A Reliable Wife

  • by Robert Goolrick
  • Narrated by Mark Feuerstein
  • 8 hrs and 58 mins
  • Unabridged Audiobook

Publisher's Summary

Robert Goolrick's riveting debut novel is both foreboding and sensual. When a wealthy man first meets his mail-order bride in 1907, he realizes this statuesque beauty is anything but a "simple missionary's daughter." But he doesn't know of her devious plan to leave Wisconsin as a rich widow. Nor does she know of the furious demons he longs to unleash during the lonely months of snowbound isolation.

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Audible Editor Reviews

Stinging needles of snow plunge rural Wisconsin into isolating despair as this erotic psychological thriller unravels in the autumn of 1907. Wealthy businessman Ralph Truitt, remote and severe, awaits his dowdy mail-order bride on a gloomy railroad platform, too restrained even to shiver in public. "I am a simple honest woman," she has written him.
When glossy-haired Catherine Land, his young wife-to-be, slips off the train, she collapses Ralph with her unexpected beauty and stillness. Ralph, in turn, shatters Catherine with his growly security and kindness. Each is deceiving the other. Tony Moretti, Ralph's ruthless estranged son, eventually sinks their schemes. A Reliable Wife is Gothic suspense, so secrets leak, blood spills, arsenic drips, and past wrongs are avenged.
Novelist Robert Goolrick knots chilling plot twists with ruined characters. Brittle Catherine buries her depraved adulthood by cloning the "manners of her fellow travelers exactly", down to cleaning her own hairbrush so maids will remark on her good breeding. She holes up in public libraries and steams through encyclopedias and card catalogs, collecting facts for her reinvention as a virginal missionary's daughter. Ralph punishes his roaring sensuality with ice water and listless dinner parties. He is a joyless grind. Love, meanwhile, bores Tony with its "lack of event...the same steady heartbeat".
Mark Feuerstein narrates A Reliable Wife in hypnotic murmurs to resist competing with Goolrick's lush, poetic language and explicit sexual dialogue. He bundles his velvety reading voice into a steady purr, lulling and tranquilizing against overwrought subtexts of hysteria. Feuerstein is unhurried, though never halting. He chronicles Catherine and Ralph's broken tangle with unadorned inflections and conspiratorial silences. Feuerstein invests his characters with authentic hearts, even if they, themselves, are not in true possession of one. —Nita Rao

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What the Critics Say

"A sublime murder ballad that doesn't turn out at all the way one might expect." (Kirkus Reviews)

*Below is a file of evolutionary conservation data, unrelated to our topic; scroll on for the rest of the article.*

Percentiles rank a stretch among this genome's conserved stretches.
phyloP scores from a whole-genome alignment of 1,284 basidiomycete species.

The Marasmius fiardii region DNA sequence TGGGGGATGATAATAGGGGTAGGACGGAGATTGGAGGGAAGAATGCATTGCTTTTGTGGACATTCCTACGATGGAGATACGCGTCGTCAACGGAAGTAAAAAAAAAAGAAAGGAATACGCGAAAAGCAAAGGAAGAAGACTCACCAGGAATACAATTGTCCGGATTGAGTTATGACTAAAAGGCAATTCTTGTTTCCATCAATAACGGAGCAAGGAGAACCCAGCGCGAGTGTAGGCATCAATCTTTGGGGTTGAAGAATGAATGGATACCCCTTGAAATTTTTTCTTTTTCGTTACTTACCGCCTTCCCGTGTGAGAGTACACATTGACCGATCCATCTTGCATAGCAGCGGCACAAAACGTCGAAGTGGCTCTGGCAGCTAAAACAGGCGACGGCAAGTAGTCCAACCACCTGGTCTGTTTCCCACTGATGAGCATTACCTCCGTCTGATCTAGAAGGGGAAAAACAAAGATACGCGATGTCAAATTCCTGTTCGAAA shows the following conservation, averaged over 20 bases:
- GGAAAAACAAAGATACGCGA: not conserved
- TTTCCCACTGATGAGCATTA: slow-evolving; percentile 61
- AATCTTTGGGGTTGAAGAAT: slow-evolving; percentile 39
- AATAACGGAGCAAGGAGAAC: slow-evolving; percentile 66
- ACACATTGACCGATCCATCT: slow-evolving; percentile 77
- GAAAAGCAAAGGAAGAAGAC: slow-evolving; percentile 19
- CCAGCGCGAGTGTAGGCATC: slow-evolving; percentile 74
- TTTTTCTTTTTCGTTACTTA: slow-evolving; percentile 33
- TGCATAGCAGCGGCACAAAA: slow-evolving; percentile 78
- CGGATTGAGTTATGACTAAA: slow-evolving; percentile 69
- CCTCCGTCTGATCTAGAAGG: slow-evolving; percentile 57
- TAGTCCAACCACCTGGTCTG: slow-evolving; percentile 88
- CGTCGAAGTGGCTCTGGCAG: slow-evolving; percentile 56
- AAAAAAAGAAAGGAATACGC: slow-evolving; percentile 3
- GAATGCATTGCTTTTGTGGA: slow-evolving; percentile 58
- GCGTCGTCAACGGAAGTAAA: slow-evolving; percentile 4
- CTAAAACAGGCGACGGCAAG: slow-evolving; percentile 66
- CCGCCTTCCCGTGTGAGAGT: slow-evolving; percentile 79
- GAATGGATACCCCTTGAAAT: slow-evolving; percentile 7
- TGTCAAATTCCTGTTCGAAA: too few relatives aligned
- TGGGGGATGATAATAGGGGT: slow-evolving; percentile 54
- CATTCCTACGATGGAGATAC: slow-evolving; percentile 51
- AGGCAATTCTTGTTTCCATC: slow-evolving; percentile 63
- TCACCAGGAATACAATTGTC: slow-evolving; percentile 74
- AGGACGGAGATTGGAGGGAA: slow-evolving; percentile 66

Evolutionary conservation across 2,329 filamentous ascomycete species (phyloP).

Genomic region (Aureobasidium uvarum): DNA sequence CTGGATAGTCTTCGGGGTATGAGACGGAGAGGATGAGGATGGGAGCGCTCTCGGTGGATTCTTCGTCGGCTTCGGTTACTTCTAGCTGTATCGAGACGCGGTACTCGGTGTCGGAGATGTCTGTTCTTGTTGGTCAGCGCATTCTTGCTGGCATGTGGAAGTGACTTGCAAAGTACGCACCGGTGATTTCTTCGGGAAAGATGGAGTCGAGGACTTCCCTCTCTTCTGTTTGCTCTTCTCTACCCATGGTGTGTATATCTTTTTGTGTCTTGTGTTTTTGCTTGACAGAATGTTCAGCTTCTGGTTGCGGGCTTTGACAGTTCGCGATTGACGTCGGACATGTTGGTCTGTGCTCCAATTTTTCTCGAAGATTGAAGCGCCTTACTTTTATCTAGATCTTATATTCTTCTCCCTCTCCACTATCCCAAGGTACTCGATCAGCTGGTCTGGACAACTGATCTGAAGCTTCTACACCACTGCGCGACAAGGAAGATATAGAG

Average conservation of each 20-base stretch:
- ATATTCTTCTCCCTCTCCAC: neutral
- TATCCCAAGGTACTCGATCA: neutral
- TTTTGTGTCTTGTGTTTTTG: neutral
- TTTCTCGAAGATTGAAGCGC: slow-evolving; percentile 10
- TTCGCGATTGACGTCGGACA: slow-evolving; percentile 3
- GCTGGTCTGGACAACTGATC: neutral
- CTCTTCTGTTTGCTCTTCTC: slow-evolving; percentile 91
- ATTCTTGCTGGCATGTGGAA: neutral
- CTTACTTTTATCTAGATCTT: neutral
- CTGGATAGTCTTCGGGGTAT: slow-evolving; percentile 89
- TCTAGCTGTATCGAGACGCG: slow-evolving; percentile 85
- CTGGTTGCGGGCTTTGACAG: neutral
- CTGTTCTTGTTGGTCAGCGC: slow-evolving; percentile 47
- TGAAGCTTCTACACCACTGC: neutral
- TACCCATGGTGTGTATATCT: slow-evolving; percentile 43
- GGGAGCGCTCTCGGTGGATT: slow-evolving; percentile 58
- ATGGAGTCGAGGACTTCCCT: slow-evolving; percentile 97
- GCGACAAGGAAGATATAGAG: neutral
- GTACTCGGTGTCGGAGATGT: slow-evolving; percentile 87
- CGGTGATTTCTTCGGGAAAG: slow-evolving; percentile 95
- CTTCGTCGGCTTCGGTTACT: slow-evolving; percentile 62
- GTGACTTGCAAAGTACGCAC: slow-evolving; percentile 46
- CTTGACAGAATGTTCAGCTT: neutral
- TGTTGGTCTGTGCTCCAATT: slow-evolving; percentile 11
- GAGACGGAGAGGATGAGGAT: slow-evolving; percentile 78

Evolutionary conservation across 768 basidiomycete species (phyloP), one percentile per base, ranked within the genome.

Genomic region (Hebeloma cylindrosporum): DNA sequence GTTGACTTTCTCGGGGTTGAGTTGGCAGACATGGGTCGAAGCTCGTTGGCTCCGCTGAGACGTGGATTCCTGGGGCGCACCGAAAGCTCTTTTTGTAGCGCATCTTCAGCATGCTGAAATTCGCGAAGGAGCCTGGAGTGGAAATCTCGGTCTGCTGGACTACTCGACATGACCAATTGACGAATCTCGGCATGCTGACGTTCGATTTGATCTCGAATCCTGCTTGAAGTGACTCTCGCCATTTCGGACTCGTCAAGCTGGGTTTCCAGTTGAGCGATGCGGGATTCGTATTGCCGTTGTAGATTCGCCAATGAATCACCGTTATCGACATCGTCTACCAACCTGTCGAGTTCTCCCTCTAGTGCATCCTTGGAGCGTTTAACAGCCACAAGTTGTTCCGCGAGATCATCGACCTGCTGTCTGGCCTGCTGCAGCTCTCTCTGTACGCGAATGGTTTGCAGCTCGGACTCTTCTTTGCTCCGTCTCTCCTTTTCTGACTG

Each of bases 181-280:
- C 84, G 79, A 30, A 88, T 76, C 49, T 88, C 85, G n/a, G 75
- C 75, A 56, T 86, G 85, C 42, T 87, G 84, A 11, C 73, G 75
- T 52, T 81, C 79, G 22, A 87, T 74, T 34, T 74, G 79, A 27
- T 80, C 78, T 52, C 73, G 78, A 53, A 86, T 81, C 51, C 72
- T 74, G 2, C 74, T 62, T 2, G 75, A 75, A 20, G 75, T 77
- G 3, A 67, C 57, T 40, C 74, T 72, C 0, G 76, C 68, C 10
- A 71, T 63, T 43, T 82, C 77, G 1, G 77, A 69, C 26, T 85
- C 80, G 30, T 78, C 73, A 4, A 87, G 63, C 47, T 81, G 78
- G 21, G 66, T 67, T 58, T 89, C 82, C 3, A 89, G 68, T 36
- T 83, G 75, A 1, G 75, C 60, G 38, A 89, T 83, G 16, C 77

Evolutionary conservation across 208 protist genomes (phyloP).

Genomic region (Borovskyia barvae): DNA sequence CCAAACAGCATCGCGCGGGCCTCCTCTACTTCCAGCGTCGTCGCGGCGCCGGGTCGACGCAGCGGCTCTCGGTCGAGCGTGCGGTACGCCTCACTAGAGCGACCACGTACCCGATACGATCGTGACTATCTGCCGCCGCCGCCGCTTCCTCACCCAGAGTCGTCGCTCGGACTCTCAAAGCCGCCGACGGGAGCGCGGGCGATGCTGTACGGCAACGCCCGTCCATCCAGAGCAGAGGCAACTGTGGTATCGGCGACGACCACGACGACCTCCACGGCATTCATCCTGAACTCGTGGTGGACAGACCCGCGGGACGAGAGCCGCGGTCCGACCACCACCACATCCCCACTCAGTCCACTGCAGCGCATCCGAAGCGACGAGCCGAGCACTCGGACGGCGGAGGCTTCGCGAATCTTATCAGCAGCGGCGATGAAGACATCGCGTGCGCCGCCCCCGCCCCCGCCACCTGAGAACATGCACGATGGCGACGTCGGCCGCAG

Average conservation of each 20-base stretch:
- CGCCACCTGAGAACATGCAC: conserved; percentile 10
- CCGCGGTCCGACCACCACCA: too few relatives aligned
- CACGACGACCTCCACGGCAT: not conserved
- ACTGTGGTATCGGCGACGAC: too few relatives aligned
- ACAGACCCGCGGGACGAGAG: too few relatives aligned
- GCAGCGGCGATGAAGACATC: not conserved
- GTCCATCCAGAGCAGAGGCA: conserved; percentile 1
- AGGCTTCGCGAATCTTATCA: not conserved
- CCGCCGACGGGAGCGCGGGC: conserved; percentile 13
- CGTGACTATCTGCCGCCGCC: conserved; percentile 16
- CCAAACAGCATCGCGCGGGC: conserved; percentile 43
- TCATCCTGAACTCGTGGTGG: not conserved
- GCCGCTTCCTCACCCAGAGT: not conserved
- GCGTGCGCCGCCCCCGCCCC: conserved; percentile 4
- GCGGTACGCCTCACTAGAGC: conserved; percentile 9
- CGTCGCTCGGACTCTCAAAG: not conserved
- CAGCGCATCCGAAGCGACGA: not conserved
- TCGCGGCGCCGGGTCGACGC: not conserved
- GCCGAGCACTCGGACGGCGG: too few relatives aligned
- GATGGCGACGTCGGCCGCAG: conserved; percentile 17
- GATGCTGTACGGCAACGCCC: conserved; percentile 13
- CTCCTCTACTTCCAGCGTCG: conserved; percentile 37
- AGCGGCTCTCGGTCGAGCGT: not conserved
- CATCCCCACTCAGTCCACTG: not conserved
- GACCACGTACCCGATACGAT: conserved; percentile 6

"This darkly nuanced psychological tale builds to a strong and satisfying close." (Publishers Weekly)

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Customer Reviews

Most Helpful

Homage to Walt

...Whitman, that is.
I enjoyed this read, in spite of its retro aspect. I usually avoid novels that are dated pre-2000, but this book held my attention. It's very evident that the author's prose style is heavily influenced by the work of Walt Whitman, with all the richly layered series of descriptions and details. It's also a very visual narrative style and many scenes come together like a still life painting.

The story line is quite powerful and is based on a woman in charge of her destiny. She decides what she wants, formulates her plan and delegates the players within that. Revolutionary for 1907. Thus I felt that the narrator should have been female, instead of the scratchy-voiced older male - although he did lend a "period piece" quality to the reading.

I even liked the narrative style - a bit "stream-of-consciousness" for me, but here it seemed to work.

The reason I give this book only 3 vs 4-5 stars is the preponderance of the customary male pre-occupation with sex and sensuality. There seems to be way too much time and energy devoted to this aspect of human interaction, and I found myself resenting the long sexually descriptive passages, as though they were taking time away from possibly more interesting (to me) topics. I realize this may sound sexist or prudish - and I am the exact opposite - but there is generally a different focus among male vs. female writers in this department. Exceptions abound, of course. The work of Wally Lamb (among others) comes to mind.

Or, regarding the heavily layered sensuality in the book, perhaps there just was nothing more to describe vis-a-vis recreation during a 1907 Wisconsin winter. No internet, email, even telephone conversations. Not that these characters would indulge in video games or online scrabble.

But, on balance I'll give this one a "go".
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- Pamela Harvey "glam"

Intriguing story but only average writing

The premise of this book is very interesting (I'd sum it up as "sexual sociopaths in turn of the century Wisconsin"), as is much of the detail the author imagines for the characters, however it's clear that a more capable writer would have delivered a far more compelling story: there are a number of inconsistencies in the story where a character thinks or acts as if they don't know some crucial detail about another character, only to have it revealed later that they knew all along. It happens with enough frequency in the story as to be distracting and ultimately to make conclusion of the book pretty clumsy.

That said, it's a good read, er, listen and is well narrated. For pure escapism you could do worse. Be prepared for a lot of rather explicit and not always savory sex -- the author seems to be downright obsessed.

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- R. Law

Book Details

  • Release Date: 04-15-2009
  • Publisher: Recorded Books